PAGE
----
Note: you want to factor in that if you build a site from scratch and use a brand new domain, it can take longer and require more efforts to rank you site high enough.

How to Buy a Site: More Proof

Other than proof of traffic, you also want to ensure a few other things so that you can clearly see the picture of what you can expect when the site becomes absolutely yours. Here’s the breakdown:

  1. proof of domain registration
  2. proof of all expenses associated with running the site (newsletter service, hosting provider, etc)
  3. lists of creditors and any debts owing
  4. evidence of income generated by the site
  5. financial records (preferably of a few years)

In the best case scenario, you need all the above-mentioned details before you even take your first in-depth look at the site.

Now, if you’re somebody who actually wants to sell a site, you need to make sure that you have the above-mentioned info ready (at least on demand).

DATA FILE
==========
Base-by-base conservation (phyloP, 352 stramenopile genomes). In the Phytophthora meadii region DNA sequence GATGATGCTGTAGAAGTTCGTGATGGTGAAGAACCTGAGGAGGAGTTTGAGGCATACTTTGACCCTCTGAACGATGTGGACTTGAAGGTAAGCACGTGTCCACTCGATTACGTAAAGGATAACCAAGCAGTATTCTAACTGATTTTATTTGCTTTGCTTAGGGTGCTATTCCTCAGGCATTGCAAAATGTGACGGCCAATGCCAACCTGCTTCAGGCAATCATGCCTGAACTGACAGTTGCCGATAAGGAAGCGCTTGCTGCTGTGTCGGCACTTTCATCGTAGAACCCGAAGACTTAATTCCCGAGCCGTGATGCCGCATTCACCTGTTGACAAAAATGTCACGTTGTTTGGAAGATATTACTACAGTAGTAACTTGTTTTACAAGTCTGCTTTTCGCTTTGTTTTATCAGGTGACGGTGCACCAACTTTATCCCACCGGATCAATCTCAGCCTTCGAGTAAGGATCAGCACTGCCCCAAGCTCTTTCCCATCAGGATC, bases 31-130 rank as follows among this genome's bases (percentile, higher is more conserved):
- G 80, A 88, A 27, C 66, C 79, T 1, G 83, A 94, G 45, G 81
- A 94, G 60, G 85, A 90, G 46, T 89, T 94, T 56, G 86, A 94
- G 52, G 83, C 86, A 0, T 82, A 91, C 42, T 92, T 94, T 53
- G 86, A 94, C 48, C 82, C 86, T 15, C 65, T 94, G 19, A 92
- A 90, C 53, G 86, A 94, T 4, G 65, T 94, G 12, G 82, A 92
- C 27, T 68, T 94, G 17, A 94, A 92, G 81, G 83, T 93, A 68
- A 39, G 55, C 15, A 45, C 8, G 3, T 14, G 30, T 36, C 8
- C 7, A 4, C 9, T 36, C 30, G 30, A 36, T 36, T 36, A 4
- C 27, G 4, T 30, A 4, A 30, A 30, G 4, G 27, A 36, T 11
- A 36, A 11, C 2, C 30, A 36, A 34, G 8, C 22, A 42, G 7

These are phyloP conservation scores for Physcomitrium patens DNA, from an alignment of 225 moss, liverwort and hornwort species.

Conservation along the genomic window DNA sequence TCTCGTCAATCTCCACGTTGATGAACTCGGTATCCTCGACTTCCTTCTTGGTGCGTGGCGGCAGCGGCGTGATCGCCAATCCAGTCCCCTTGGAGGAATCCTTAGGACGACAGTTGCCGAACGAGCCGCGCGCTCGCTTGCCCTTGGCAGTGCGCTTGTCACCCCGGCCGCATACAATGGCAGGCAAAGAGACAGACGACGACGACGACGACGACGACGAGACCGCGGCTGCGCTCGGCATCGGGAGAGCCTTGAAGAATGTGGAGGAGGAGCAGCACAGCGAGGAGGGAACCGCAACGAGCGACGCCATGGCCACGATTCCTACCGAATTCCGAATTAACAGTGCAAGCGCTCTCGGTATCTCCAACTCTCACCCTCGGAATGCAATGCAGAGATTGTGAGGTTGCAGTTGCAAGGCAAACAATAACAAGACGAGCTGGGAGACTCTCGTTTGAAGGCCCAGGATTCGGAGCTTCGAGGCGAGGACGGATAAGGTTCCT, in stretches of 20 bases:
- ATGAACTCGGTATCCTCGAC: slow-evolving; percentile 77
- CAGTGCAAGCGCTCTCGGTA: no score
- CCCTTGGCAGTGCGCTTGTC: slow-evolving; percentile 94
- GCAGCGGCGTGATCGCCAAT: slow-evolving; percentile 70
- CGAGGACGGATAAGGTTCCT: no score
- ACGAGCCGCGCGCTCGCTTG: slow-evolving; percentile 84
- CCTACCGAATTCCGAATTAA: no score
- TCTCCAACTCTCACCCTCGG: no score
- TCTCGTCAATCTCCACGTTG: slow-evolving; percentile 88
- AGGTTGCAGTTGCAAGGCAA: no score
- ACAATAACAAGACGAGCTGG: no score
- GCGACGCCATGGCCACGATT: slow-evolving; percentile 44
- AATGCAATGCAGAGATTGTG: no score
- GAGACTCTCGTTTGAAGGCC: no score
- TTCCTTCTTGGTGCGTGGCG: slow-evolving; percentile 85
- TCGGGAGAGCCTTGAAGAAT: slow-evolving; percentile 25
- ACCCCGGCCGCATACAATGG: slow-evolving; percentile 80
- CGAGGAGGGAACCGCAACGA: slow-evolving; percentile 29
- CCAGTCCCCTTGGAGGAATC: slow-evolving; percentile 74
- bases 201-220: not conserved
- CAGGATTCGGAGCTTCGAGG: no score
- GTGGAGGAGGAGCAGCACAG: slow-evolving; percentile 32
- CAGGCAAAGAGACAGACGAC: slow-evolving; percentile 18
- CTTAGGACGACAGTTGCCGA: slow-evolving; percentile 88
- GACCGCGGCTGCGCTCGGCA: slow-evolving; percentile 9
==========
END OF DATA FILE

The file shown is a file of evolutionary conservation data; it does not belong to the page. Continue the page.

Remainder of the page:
don't tell me show me

Due Diligence is Applicable Here

Though you won’t be misled in most cases, you still should check all the info you get from the site owner. That holds even more true for that simple reason that you won’t be able to check everything. So check at least what you can. In order to do that, you should find the following tools really handly:

  1. SEOquake (PR, domain age, indexed pages, etc).
  5. WayBack Machine

Negotiating Routine